Rich talks to Gary and Christine about dealing with a reef tank when you travel a lot for work
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Not my circus. Not my monkeys.
We’re back for the 280th time. Our guests this week are Matt Wandell, Richard Ross and, for the first time, Nick Yim, from the Steinhart Aquarium at the California Academy of Sciences. Lots of subjects this week, but the big one is the new twilight-zone display at the aquarium and what it’s like to dive deep for new species. If you enjoy the show, please tell others. Download the podcast here, or subscribe to our podcasts at iTunes. Also, follow us on Twitter at reefthreads.—Gary and Christine
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Rich Ross talking to Frank Reece talk about field work, science and big tanks. Click here to listen.
by Richard Ross
In the last nine installments of Skeptical Reefkeeping we have looked at varied topics from phosphate to marketing to fallacious lines of reasoning to communication. One of the through lines all along has been the idea of anecdote, and generally, why it isn’t to be trusted. In this installment of Skeptical Reefkeeping, we are going to take another look at anecdote, try to understand why we are dependent upon anecdote in our hobby, and discuss some of its power and how to make it more useful.
A Brief Reminder to Set the Scene
Skepticism is a method, not a position. It can be defined as a method of intellectual caution and suspended judgment. As a Skeptical Reefkeeper, you decide what is best for you, your animals, and your wallet based upon critical thinking, not just because you heard someone else say it. The goal of this series of articles is not to provide you with reef recipes or to tell you which ideas are flat out wrong or which products really do what they say they do or which claims or which expert to believe. The goal is to help you make those kinds of determinations for yourself while developing your saltwater expertise in the face of sometimes overwhelming, conflicting advice.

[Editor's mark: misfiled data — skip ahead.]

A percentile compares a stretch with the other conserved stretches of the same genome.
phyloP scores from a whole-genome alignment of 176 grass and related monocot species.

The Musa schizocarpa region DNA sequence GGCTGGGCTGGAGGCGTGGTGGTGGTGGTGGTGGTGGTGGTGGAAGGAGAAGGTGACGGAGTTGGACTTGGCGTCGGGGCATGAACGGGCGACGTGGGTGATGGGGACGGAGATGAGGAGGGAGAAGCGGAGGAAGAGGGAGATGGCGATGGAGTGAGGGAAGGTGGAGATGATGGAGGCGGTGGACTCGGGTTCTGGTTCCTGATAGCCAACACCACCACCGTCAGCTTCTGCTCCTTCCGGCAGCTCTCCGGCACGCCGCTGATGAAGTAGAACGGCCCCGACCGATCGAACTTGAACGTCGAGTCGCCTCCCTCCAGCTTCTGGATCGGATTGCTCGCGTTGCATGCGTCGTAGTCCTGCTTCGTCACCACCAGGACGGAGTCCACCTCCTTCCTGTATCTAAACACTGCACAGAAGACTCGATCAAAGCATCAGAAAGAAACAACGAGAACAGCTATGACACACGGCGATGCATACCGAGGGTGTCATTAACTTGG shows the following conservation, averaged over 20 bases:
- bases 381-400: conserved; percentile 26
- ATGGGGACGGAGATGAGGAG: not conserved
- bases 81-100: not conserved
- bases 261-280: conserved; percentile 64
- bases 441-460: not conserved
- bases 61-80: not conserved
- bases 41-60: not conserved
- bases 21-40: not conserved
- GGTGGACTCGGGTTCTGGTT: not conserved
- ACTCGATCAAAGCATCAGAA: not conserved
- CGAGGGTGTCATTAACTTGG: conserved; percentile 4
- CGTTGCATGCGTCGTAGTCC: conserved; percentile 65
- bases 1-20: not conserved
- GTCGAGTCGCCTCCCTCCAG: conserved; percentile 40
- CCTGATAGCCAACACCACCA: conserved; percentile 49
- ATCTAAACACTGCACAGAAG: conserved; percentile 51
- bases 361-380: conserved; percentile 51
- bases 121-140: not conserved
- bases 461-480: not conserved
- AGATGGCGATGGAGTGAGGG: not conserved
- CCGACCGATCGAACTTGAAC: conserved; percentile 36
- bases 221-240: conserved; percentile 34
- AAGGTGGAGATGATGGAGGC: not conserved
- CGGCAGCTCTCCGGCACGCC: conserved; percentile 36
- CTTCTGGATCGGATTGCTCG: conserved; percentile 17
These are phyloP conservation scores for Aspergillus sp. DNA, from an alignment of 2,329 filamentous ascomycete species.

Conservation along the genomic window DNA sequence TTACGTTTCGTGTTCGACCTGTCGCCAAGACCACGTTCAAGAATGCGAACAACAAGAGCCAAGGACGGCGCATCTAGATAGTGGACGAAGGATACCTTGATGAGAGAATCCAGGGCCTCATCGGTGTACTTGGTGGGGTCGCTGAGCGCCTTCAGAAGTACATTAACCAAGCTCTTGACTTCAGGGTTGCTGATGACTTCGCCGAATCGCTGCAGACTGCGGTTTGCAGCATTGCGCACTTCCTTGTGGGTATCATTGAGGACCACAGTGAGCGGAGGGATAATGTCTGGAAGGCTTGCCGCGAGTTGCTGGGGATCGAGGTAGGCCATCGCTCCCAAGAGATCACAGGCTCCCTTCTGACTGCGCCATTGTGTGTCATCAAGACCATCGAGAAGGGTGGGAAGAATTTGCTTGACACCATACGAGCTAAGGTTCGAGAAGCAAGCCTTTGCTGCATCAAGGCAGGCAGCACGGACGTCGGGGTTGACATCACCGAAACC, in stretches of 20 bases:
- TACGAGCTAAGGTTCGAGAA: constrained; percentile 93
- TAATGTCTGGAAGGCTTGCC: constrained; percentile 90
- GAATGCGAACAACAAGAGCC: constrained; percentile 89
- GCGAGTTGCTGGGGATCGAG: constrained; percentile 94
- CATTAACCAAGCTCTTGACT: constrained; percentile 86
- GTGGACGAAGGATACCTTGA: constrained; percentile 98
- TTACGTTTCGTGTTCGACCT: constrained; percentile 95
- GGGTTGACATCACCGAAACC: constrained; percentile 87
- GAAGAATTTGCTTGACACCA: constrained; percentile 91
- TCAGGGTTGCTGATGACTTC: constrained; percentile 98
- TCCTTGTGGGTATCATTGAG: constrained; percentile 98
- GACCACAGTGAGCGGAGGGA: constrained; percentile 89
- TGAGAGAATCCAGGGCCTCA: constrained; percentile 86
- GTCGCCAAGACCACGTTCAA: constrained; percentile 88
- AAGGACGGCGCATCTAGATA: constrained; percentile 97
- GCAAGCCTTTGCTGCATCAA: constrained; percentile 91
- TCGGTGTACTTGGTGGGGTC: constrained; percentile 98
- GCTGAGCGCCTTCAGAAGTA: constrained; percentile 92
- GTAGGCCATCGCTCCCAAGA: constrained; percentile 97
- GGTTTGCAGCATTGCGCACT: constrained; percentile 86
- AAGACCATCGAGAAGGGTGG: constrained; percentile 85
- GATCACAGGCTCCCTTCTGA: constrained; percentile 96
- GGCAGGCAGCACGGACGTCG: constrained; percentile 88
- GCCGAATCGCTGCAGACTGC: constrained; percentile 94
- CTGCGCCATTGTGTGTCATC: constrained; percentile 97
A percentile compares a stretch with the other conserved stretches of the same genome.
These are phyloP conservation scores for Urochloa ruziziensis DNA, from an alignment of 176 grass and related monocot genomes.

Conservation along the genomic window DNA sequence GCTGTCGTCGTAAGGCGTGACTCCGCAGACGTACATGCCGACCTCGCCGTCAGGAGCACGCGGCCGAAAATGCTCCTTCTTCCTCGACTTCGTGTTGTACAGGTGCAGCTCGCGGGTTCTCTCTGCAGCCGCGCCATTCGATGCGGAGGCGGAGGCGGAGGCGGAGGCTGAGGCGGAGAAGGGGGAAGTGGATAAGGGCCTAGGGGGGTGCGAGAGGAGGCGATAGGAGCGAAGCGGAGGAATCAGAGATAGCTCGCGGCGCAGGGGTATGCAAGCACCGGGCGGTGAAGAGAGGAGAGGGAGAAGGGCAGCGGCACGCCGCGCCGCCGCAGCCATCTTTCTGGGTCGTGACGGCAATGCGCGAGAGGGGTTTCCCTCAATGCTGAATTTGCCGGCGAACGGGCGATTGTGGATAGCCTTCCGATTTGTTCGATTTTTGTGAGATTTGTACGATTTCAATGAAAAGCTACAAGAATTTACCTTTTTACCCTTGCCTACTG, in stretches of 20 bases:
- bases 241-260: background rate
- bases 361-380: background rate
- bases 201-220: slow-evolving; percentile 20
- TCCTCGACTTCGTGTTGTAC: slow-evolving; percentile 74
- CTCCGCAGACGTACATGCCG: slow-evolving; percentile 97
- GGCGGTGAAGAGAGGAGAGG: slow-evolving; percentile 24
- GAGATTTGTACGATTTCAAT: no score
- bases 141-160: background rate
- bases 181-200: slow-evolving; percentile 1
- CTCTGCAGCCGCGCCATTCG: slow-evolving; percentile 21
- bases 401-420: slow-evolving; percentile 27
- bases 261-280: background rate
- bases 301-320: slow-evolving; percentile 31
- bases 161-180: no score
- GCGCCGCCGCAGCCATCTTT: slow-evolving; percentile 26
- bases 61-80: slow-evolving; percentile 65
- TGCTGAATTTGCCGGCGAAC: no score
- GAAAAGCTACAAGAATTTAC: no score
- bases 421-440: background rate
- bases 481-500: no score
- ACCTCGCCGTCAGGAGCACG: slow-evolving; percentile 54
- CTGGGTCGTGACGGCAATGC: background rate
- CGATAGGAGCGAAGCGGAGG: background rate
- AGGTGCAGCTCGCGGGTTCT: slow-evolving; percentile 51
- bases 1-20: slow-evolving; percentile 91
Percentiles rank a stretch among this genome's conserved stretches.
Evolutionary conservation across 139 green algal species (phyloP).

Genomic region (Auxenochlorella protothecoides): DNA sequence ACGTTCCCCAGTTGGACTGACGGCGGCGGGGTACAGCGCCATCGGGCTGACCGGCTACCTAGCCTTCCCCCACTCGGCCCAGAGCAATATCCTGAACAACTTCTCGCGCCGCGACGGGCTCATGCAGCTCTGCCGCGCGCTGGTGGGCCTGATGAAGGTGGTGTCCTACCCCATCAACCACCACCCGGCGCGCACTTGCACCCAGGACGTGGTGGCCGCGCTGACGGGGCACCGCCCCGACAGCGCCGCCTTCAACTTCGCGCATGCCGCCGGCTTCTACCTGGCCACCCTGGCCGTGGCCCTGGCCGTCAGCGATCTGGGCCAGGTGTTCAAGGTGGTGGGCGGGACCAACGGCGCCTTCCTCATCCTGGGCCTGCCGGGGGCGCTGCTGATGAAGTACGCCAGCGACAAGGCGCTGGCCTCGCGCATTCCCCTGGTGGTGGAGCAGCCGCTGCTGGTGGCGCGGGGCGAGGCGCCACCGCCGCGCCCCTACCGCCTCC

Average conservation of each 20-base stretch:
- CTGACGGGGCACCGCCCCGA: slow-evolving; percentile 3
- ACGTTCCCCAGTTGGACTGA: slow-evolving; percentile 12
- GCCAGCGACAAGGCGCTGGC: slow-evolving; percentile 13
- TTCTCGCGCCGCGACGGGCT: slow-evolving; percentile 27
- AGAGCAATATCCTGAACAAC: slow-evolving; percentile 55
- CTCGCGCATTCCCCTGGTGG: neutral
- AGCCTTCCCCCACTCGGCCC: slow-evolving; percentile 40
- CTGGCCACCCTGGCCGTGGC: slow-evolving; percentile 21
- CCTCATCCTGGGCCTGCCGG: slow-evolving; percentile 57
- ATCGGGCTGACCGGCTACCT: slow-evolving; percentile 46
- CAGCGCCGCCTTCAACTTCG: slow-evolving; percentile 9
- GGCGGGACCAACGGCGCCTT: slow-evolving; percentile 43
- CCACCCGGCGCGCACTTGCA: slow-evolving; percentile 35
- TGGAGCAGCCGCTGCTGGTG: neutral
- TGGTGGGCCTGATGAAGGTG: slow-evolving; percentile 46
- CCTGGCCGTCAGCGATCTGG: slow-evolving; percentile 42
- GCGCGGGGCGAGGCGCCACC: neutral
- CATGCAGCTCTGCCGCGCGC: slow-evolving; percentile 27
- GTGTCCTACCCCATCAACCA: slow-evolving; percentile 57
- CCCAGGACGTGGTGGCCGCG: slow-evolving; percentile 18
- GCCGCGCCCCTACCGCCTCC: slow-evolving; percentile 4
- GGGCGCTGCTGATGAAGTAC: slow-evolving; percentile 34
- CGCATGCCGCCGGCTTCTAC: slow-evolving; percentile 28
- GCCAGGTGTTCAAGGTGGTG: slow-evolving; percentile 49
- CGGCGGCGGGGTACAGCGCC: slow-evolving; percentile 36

What is Anecdote Anyway?
From Skeptical Reefkeeping – Are you sure that that thing is true, or did someone just tell it to you? (1) Merriam-Webster defines anecdote as “a usually short narrative of an interesting, amusing, or biographical incident.” More hardcore, Ron Shimek says, “Anecdote is unsubstantiated or unverified observation generally made by an unqualified observer who often really doesn’t know what they are looking at.” Essentially, an anecdote is someone telling you what they think happened. The problem with most anecdotes, besides the observation and conclusion being suspect, is how quickly, with no real support, they can be converted to facts. This conversion can have a real and detrimental cost in both animal’s lives and your money.
From The Coral Triangle, The 2011 Hearst Philippine Biodiversity Expedition, A California Academy of Sciences Special Publication
Originally published in ReefsMagazine.com and on this site